I've slowly realized I'm best at writing extreme horror, and started reading it more, writing more, and had one story published in an indie zine. Is it for everyone? No. But honestly, why care? I'm good at it and there is a fanbase for it, so why not?

    When I realized I'd never be the literary equivalent of David Bowie, I realized the consolation price of having a real possibility of being the literary equivalent of Cannibal Corpse ( a death metal band for those who don't know)

    And just as there are some people who can appreciate extreme metal, there are some who can appreciate extreme horror. Just write it and go all the way and you'll find a fan base, especially in the age of ebooks which are quickly becoming the new pulps.
    Last edited by HPhatecraft; 04-17-2017 at 11:03 AM.

  9. #9
    Have pen, will travel Cindyt's Avatar
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  10. #10
    Watch the Evil Dead remake (the 2013 version) and see how it handles this exact same idea, sort of. I have mixed feelings about how it was done, in that it's unnecessarily squicky and awful verging on exploitative (or straight-up exploitative depending on your point of view) but yeah, it is this exact same idea in a very clear visual metaphor that's also clearly how the demonic possession happens. AND it's a female protagonist.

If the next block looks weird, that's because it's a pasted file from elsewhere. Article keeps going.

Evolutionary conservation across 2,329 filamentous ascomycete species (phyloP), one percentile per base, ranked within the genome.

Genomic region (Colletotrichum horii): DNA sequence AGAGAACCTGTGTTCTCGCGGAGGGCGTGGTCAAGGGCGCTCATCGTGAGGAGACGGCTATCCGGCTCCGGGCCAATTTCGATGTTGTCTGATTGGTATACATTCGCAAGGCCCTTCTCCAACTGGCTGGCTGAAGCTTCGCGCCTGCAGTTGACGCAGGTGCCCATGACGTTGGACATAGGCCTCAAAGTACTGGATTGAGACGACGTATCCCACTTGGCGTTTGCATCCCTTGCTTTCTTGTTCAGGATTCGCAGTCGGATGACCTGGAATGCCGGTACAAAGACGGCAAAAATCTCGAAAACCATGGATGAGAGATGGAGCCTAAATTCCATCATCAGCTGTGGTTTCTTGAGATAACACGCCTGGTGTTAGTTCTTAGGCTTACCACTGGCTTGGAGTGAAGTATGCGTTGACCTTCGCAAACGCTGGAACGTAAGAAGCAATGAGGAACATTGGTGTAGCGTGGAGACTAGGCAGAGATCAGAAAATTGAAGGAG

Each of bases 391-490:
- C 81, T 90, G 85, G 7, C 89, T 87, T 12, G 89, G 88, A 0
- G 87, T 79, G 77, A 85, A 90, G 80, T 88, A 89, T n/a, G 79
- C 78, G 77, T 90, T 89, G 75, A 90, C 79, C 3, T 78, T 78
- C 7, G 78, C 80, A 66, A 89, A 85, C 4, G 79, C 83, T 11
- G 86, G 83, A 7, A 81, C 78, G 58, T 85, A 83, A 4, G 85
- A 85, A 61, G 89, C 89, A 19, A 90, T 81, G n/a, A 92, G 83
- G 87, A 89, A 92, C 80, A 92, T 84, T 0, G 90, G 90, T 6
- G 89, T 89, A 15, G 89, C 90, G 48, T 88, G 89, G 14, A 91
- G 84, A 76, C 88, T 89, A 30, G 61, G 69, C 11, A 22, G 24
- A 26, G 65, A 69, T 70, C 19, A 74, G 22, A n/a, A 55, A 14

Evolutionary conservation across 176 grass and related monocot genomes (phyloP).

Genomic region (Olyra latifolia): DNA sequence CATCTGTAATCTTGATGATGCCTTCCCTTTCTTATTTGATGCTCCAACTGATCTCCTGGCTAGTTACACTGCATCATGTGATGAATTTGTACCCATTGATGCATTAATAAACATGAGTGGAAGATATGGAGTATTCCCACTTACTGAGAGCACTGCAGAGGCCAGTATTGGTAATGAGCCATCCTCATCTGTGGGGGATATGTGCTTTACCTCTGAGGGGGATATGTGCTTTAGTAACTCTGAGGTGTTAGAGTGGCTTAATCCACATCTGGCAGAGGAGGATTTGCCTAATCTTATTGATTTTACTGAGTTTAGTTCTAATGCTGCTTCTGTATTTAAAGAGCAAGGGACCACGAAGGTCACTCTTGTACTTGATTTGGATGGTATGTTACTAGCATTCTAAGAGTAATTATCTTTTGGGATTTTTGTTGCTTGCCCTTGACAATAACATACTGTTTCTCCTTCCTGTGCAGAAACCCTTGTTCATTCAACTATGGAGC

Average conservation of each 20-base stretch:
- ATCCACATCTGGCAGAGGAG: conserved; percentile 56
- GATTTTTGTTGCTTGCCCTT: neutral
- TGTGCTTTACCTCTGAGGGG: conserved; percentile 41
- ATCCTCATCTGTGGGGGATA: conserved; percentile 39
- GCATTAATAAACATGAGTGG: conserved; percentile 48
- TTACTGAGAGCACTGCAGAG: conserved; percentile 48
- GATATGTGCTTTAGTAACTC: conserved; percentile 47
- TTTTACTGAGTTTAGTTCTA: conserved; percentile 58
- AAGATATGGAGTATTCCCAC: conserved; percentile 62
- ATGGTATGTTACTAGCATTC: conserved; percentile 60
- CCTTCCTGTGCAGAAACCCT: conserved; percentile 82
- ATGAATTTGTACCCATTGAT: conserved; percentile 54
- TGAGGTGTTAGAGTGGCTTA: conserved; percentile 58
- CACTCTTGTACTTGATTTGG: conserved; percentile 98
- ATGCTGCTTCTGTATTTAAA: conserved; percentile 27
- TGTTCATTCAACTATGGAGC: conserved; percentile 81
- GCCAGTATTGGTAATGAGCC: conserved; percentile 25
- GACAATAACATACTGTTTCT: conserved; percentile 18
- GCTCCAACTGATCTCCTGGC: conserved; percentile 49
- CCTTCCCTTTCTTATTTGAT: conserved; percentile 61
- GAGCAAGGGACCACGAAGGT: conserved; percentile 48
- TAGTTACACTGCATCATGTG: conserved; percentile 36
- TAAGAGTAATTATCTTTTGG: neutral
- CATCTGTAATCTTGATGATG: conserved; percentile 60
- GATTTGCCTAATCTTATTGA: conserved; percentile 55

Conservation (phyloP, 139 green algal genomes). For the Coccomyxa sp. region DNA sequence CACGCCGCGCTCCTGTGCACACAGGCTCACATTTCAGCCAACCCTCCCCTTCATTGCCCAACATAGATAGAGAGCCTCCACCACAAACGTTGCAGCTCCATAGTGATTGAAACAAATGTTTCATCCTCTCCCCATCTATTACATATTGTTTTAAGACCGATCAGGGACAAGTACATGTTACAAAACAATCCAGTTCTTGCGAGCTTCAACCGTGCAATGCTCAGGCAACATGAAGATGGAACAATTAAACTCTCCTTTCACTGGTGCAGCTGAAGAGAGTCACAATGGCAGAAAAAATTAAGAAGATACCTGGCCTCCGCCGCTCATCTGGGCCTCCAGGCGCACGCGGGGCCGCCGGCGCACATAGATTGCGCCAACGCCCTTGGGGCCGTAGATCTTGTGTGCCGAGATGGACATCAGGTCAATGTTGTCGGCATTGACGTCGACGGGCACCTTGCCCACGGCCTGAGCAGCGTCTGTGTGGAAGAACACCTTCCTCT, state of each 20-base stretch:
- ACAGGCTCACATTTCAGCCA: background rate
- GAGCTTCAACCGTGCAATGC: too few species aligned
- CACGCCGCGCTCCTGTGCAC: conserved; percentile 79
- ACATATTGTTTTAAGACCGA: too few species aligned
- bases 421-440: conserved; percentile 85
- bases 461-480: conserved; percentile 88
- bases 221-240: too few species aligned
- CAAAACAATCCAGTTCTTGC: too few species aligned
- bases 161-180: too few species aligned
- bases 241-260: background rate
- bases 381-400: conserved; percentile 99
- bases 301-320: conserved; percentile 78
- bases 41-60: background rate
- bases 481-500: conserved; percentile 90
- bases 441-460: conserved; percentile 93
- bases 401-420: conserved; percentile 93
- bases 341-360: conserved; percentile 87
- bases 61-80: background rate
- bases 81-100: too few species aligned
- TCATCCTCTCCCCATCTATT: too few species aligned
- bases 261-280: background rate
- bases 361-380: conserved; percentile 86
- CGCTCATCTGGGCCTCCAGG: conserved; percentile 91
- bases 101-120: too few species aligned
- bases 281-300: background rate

I lean towards thinking this is a powerful metaphor, and will either work great or crash horribly depending on how you pull it off. Won't make any assumptions on whether you're a rape survivor yourself, but definitely run this by some beta readers who are (with warnings that this is what you're doing, obviously) and see what they say.
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  11. #11
    practical experience, FTW Jan74's Avatar
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    I think what your saying makes perfect sense. Not all rape survivors have the same view point on these issues, but it doesn't matter, or it shouldn't matter your creating a world where you get to dictate what matters. So until a publisher or agent or somebody says "change it" just write it. Now if I could only follow my own advice

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  12. #12
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    I think that's a great idea to portray the lasting ramifications of a possession, but I am confused with the rape aspect. Even your explanation in your OP didn't really go into that. It was by subsequent posts by the others that I understood that it was supposed to be a parallel. Personally, I'd refrain from comparing it to rape, just on confusion alone. You've got enough material anyways on how possessions can affect someone long term.

  13. #13
    Herder of Hamsters AW Admin's Avatar
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    I would probably advise against it today—but it was in fact referred to as raptus (rape) in medieval literature and legal documents, in terms of not only demonic possession and what we would call statutory rape today, as well as to refer to mortals who were kidnapped/taken/abducted by fairies.